Heavy wind and rains accompanying a storm in Western Washington are increasing the risk of landslides on already saturated soil, according to the National Weather Service.
A mudslide closed Orville Road near Eatonville, between the Ohop Lake boat ramp and mile post 2. Crews didn’t know when they’d get the road cleared.
And the state Department of Transportation reported winter weather road trouble throughout the state, including a slide on state Route 20 east of Concrete.
In addition, a winter advisory will be in effect for the Cascades from Friday (Jan. 29) to Saturday night, with more than a foot of snow expected in that time period.
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“Travel through the Cascades will be difficult,” the Weather Service warned.
Snow levels dropped to 4,000 feet on Thursday.
Forecasters said 1 to 2 inches of rain fell in the lowlands Thursday, and the mountains received 2 to 4 inches. At Sea-Tac Airport, 0.61 inches of rain fell in the last 24 hours ending at 5 p.m.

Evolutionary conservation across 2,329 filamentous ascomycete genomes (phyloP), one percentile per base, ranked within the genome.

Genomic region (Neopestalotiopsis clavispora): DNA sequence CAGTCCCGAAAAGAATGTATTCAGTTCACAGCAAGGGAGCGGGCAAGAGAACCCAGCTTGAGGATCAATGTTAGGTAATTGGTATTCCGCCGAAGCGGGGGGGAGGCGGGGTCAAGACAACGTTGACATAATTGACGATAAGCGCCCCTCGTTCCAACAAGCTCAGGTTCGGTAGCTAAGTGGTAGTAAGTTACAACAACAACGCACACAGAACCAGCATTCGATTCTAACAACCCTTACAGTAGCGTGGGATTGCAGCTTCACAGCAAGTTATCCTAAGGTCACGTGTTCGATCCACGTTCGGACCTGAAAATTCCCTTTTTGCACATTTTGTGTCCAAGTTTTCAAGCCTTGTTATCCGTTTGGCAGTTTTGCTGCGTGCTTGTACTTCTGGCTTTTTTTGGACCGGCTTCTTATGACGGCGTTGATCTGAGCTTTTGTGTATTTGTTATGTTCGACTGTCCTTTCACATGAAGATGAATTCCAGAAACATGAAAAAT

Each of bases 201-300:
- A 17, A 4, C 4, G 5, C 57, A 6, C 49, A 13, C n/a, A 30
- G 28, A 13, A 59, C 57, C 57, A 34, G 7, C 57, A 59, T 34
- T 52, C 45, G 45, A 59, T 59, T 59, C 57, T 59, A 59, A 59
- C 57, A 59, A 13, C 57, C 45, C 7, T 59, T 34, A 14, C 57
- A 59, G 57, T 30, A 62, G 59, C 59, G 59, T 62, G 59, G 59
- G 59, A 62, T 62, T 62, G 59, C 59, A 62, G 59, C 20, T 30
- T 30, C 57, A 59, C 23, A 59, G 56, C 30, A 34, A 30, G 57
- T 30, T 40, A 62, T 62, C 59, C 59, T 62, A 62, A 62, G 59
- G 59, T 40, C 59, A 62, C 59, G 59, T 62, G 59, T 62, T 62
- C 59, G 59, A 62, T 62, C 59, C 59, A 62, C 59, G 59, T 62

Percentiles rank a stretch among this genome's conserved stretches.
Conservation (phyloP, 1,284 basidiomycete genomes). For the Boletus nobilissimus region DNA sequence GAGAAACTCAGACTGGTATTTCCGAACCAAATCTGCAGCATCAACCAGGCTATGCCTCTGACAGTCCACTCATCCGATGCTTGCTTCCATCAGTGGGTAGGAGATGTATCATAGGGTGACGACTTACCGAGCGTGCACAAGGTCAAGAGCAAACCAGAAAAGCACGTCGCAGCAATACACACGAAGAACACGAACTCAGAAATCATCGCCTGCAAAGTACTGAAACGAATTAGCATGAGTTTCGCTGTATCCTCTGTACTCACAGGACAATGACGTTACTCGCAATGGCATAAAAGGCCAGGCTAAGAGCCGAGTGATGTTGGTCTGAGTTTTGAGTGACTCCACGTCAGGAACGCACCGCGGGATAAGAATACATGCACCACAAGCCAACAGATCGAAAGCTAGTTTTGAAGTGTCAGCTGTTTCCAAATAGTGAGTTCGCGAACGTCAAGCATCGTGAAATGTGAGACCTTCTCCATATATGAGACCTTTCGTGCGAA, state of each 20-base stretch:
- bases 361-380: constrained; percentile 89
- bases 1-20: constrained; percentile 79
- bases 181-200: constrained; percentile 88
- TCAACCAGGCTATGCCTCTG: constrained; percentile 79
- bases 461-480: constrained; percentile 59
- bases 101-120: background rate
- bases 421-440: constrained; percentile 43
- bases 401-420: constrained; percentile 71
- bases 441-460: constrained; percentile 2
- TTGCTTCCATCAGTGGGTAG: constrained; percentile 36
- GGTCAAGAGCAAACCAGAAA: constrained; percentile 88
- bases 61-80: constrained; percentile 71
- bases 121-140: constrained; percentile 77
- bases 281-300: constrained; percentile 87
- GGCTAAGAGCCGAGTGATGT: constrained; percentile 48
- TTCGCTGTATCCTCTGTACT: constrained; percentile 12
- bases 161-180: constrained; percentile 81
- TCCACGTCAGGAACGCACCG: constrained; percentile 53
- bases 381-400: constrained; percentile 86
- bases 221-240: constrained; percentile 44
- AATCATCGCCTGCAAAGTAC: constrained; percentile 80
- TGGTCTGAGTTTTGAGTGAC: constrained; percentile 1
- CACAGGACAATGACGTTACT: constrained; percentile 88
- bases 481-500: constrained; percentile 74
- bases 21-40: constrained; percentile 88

Winds gusted between about 20 and 30 miles per hour in Tacoma in the morning and early afternoon before dropping off.
“Because of the long-term saturation of the soil and the intensity of the rain, the current storm is capable of triggering isolated landslides in landslide prone areas,” the Weather Service said in a special weather statement issued Thursday.
Steep hillsides and coastal bluffs were the most likely areas to see landslides.
Rain from the last few months — December was the second-wettest on record with 11.21 inches — has already saturated the soil, making it unstable, the Weather Service said.
Heavy rains from the storm moving through could loosen soil and debris.
As for temperatures, highs will be near 53 degrees and dropping to the mid-40s through next week.
Staff writer Alexis Krell contributed to this report.
Stacia Glenn: 253-597-8653